Insurance surcharges could turn out to be more effective than mandates, said Denise Rousseau, professor of organizational behavior and public policy at Carnegie Mellon University’s Heinz College.

“People are loss-sensitive,” Rousseau said. “Losses are more painful than gains are good. If the incentives are experienced as a loss, they’ll act to correct that loss.”

(USA Today)

The High Cost of COVID-19 Care

Getting hospitalized with COVID-19 in the U.S. typically generates huge bills. Those submitted by COVID-19 patients to the NPR-Kaiser Health News Bill of the Month project include a $17,000 bill for a brief hospital stay in Marietta, Ga., a $104,000 bill for a 14-day hospitalization in Miami and possibly hundreds of thousands for a two-week hospital stay in Hawaii—some of it on a ventilator.

More than 97 percent of hospitalized patients last month were unvaccinated. Though the vaccines will not necessarily prevent employees from catching the coronavirus, they are highly effective at ensuring individuals will have a milder case and are kept out of the hospital.

(The New York Times)

Questions Employers Should Ask

Employers considering a health plan premium surcharge for plan participants who remain unvaccinated have some issues to consider in structuring the program, such as:

  • How much will the surcharge be?
  • How does a vaccination surcharge interact with other wellness incentives the employer offers?
  • Will the surcharge apply only with respect to employees who remain unvaccinated? What about spouses and dependents?
  • How long should plan participants have to get fully vaccinated?
  • What proof will be required to establish vaccination?
  • Is the vaccination requirement “participatory,” or is it “health-contingent”? If health contingent, and considered “activity only,” what reasonable alternative standard will be made available should vaccination be medically inadvisable for the participant?
  • What protections are in place for the handling of vaccination data and, in some cases, medical data supporting a reasonable alternative standard, all of which constitute protected health information under HIPAA [the Health Insurance Portability and Accountability Act]?

(Jackson Lewis via
SHRM Online)

A Cautious Note

Since the passage of HIPAA in 1996, insurers may not discriminate against individuals for plan eligibility, premiums or coverage based on a health-related factor. The passage of the Affordable Care Act (ACA) in 2009 went even further: Insurers cannot vary premiums based on health status, gender, race or disability, among other factors.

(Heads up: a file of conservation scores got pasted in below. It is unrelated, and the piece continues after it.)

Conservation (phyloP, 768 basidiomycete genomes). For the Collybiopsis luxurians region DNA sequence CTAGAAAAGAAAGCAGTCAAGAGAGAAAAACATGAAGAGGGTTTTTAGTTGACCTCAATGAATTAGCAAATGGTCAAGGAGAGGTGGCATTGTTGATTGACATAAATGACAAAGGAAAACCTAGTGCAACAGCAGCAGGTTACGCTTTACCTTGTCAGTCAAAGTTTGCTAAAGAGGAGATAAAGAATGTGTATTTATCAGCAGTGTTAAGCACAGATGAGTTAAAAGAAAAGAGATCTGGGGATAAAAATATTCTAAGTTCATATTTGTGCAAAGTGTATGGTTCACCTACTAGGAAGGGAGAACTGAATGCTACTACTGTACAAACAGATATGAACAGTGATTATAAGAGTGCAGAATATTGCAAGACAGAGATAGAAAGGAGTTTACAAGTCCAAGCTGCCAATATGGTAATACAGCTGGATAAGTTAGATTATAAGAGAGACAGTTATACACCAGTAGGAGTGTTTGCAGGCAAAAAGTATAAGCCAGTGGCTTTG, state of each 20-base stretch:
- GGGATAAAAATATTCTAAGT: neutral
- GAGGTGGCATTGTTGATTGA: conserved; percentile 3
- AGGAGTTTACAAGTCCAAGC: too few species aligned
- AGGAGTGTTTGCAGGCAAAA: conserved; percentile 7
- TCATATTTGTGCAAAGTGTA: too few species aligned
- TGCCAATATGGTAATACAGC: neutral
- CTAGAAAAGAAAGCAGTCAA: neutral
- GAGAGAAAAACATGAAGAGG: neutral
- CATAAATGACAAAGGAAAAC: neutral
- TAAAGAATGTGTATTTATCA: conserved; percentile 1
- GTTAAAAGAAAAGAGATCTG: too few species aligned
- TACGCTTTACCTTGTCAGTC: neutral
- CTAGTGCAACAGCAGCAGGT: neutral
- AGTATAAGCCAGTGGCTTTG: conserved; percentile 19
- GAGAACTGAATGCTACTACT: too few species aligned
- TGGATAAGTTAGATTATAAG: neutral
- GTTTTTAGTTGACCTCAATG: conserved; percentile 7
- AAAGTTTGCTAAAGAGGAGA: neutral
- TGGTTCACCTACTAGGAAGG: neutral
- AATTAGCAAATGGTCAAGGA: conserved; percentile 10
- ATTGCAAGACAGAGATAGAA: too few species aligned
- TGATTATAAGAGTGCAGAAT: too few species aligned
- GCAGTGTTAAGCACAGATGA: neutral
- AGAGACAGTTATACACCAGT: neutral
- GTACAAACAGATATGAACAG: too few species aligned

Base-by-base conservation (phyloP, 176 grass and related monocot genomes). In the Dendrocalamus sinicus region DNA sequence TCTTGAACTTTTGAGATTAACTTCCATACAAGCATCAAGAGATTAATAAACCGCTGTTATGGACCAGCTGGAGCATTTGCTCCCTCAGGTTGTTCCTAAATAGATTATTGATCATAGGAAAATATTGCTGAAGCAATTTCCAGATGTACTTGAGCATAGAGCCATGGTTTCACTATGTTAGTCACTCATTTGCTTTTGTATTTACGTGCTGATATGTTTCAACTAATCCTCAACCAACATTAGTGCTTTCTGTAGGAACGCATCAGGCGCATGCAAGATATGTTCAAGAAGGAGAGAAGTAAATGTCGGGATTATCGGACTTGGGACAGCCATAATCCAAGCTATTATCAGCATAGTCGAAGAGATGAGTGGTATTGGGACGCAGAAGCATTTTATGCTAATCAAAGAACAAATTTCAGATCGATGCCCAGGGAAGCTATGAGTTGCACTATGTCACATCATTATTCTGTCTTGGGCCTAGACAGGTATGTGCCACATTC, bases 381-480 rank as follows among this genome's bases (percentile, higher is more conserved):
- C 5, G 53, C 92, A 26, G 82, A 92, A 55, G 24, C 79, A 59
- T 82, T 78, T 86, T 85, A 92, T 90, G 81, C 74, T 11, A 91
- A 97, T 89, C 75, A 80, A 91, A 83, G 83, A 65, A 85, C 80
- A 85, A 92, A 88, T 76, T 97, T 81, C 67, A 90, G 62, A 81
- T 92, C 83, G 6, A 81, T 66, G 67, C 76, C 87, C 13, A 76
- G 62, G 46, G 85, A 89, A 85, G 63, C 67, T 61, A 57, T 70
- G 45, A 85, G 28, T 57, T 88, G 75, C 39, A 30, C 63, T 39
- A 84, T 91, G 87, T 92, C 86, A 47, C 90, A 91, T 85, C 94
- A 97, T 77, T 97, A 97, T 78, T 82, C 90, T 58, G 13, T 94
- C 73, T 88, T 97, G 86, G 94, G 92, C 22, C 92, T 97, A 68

Louise Norris, a health insurance reporter and writer, said it would be hard for insurers to get around these legal regulations to implement discriminatory pricing policies. “I can’t think of a way that they could single out groups of employees who weren’t vaccinated and target them for higher premiums,” Norris told Verywell.

Historically, the one exception to this rule is the case of smokers. Under the ACA, insurance providers can legally charge higher rates for smokers than for nonsmokers as a way to disincentivize smoking.

As an alternative, Norris said, it’s possible that some employers may offer insurance cost reductions for workers who are vaccinated, like lower monthly premiums or discounts on deductibles.

(Verywell Health)

Premium Differentials Via Wellness Programs

Imposing a premium differential between vaccinated and unvaccinated covered employees and family members is doable, but likely creates a group health plan wellness program, which implicates both HIPAA (under rules issued by the Department of Health and Human Services), as well as the Americans with Disabilities Act and the Genetic Information Nondiscrimination Act (under rules issued by the EEOC).

Employers should also be cautious of how they structure the program considering collective bargaining obligations, HIPAA privacy concerns and Section 125 requirements for midyear implementations.

(Seyfarth)